Tying

If you tie your horse to a post or rail, use a quick release knot tied to a loop of twine that will break if your horse suddenly pulls back.  It is much easier to catch a horse that has simply broken the weak link of a piece of string, than one that has broken its halter or pulled down a fence, frightening and possibly injuring himself and others in the process.

Cross-ties also need to be attached to a loop of twine rather than directly to the wall, and should have quick-release buckles that attach to each side of the nosepiece of the halter.  If a horse pulls backward in cross-ties that don’t break away he can flip over and seriously hurt himself.

My favourite method  is ground-tying.  A ground-tied horse is one who has been taught to stand with his lead-rope simply dropped in front of him on the ground.  It is not difficult to teach a horse to ground-tie, but it takes time and the patience to calmly move a horse back into position every time he takes a step out of place while you are working with him. However, its well worth the effort, as you know that, no matter where you go, you have a safe place to ‘tie’ your horse.

Your Demeanor

A good groom moves calmly and efficiently around the horse.  Keep one hand on your horse as you move to reassure him and let him know where you are.  Talking in a soft voice will do this as well.  When you move behind the horse stay as close as possible to him, keeping your arm over his rump as you switch sides.  If he kicks, he won’t get much momentum, and he’ll likely only nudge you or hit your lower legs.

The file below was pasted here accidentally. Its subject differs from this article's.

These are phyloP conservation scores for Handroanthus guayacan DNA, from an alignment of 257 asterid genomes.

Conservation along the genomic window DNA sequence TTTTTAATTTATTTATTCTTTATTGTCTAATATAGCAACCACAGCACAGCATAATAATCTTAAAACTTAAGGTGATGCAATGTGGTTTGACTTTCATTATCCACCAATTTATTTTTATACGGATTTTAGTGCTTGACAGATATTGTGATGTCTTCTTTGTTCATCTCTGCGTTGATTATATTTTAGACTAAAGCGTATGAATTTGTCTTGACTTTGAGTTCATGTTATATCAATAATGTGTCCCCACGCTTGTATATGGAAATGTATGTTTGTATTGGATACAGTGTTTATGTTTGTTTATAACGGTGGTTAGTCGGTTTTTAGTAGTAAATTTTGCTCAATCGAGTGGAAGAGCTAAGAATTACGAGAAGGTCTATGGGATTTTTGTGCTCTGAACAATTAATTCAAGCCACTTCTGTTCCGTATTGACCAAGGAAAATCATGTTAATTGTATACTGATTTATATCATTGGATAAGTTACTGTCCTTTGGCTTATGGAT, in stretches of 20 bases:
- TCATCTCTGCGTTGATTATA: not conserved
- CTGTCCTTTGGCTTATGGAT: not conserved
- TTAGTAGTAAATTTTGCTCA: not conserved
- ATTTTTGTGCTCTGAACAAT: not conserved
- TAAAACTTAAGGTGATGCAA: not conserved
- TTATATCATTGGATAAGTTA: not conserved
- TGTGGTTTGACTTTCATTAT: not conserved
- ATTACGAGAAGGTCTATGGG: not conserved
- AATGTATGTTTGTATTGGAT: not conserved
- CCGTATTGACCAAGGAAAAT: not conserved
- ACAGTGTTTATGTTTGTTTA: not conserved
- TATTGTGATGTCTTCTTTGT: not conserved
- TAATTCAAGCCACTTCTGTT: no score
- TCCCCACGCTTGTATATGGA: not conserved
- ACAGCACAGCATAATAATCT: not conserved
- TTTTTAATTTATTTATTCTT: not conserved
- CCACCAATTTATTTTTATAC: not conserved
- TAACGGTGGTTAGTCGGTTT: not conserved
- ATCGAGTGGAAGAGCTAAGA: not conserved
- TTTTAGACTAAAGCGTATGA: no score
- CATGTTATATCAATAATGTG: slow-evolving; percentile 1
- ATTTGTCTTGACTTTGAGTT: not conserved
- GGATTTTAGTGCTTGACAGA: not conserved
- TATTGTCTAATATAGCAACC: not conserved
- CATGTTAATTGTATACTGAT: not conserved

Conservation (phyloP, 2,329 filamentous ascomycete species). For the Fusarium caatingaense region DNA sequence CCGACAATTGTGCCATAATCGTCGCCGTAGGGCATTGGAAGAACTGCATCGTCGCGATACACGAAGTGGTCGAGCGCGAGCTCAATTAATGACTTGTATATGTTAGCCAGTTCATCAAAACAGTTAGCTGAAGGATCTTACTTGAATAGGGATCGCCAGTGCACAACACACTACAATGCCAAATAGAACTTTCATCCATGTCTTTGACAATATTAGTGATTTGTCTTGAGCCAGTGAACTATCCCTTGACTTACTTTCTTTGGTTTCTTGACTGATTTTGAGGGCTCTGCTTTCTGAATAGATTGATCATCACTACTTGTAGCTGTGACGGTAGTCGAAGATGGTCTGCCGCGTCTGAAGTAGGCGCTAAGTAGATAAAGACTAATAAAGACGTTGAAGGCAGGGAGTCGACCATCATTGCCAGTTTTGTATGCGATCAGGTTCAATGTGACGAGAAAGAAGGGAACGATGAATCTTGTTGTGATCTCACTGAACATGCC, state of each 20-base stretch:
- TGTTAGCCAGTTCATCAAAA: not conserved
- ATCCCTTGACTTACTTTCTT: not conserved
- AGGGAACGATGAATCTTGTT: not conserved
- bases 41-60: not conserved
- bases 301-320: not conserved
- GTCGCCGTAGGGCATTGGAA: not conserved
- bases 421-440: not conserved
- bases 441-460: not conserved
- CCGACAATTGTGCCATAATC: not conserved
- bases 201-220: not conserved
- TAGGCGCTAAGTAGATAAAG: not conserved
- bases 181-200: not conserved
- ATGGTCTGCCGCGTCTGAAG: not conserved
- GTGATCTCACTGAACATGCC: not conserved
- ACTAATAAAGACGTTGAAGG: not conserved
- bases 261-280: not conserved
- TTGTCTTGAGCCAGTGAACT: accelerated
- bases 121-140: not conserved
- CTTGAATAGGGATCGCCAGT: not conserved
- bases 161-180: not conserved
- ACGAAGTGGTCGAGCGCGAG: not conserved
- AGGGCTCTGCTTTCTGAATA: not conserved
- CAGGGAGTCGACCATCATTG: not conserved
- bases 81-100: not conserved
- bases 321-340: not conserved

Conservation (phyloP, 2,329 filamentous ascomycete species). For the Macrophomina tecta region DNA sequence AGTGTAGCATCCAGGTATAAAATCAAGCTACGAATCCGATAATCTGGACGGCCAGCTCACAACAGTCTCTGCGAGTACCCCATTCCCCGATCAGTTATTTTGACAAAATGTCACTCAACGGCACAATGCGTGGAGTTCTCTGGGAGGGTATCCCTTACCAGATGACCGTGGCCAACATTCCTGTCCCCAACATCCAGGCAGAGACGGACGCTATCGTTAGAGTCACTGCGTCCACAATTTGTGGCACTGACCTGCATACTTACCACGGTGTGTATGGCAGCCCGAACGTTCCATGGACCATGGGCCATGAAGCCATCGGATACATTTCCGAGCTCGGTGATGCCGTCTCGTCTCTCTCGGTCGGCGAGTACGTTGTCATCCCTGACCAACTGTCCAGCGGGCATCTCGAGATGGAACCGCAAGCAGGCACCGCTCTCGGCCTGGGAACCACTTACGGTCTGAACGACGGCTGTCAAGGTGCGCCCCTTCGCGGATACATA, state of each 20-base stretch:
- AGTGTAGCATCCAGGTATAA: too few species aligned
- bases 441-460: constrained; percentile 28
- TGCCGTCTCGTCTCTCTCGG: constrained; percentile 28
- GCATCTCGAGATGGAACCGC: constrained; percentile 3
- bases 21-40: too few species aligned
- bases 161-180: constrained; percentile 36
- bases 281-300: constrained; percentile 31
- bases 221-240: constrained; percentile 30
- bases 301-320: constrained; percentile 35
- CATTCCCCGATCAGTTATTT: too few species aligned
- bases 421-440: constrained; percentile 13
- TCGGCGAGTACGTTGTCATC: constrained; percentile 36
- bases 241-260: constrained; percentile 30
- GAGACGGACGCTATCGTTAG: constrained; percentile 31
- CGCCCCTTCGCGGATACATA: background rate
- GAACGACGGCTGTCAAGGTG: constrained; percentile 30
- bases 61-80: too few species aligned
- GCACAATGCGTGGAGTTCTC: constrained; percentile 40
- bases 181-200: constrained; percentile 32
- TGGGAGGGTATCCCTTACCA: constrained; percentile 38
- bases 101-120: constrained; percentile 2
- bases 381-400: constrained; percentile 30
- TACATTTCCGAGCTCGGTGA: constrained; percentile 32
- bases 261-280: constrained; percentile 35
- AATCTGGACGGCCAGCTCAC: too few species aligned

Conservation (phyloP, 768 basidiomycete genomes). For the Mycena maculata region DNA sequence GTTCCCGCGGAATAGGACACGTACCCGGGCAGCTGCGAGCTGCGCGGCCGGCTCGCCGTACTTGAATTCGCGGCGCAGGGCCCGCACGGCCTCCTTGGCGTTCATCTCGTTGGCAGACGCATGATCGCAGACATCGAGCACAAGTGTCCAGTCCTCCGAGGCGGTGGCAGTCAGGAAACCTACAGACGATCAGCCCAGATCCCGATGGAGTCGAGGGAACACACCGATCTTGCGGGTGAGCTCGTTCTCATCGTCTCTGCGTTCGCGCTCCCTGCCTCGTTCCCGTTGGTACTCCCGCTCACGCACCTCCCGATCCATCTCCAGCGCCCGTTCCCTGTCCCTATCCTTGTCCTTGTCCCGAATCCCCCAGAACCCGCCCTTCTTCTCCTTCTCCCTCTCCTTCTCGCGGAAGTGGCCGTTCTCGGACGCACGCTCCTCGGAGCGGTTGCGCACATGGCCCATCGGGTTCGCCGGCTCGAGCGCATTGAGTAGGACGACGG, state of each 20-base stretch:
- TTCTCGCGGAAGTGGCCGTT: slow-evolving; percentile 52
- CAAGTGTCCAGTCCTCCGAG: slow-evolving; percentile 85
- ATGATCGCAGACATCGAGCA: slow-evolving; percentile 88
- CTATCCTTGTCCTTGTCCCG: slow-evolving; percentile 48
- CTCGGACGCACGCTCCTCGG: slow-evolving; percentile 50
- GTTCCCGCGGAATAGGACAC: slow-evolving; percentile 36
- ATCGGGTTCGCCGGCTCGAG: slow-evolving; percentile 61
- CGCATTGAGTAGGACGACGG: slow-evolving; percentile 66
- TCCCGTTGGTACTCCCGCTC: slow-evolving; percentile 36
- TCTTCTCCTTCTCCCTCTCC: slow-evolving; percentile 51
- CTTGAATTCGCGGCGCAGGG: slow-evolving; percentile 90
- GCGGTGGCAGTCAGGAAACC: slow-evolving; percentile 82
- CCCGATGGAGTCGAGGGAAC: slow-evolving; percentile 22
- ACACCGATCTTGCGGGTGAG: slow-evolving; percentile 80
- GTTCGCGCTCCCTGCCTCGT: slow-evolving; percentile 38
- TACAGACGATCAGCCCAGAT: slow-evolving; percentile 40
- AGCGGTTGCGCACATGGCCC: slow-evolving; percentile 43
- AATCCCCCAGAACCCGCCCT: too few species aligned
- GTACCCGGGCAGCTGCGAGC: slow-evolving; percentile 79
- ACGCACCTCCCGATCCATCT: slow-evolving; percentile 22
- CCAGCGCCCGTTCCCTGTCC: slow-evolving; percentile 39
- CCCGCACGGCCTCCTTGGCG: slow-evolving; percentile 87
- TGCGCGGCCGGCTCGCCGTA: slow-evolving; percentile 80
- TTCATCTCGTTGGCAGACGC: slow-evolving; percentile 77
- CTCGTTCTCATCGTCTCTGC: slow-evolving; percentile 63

Don’t allow yourself to be distracted.  Horses almost always give warning signs before they kick or bite (more on that next week), and if your focus is on your horse you will notice these before they happen.  Most people who are kicked or bitten had their attention elsewhere when it happened.  Focussing on your horse also allows you to detect his moods, what he likes and doesn’t like during grooming, and what calms him or makes him more fidgety.

Your Horse’s Demeanor

Ideally your horse will stand placidly, not moving her feet at all, except when you pick them out.  In reality most horses fidget or shift to various extents while tied.  Your job is to be calm and insistent.  If your horse continually swings his haunches around, you need to continually push them back into place.  If she decides she’s held her hoof up long enough and puts it down before you’re done picking it out, you need to firmly prevent her from doing so (most horses will give up pulling their feet away if you calmly hold the hoof at the toe and lift when they pull).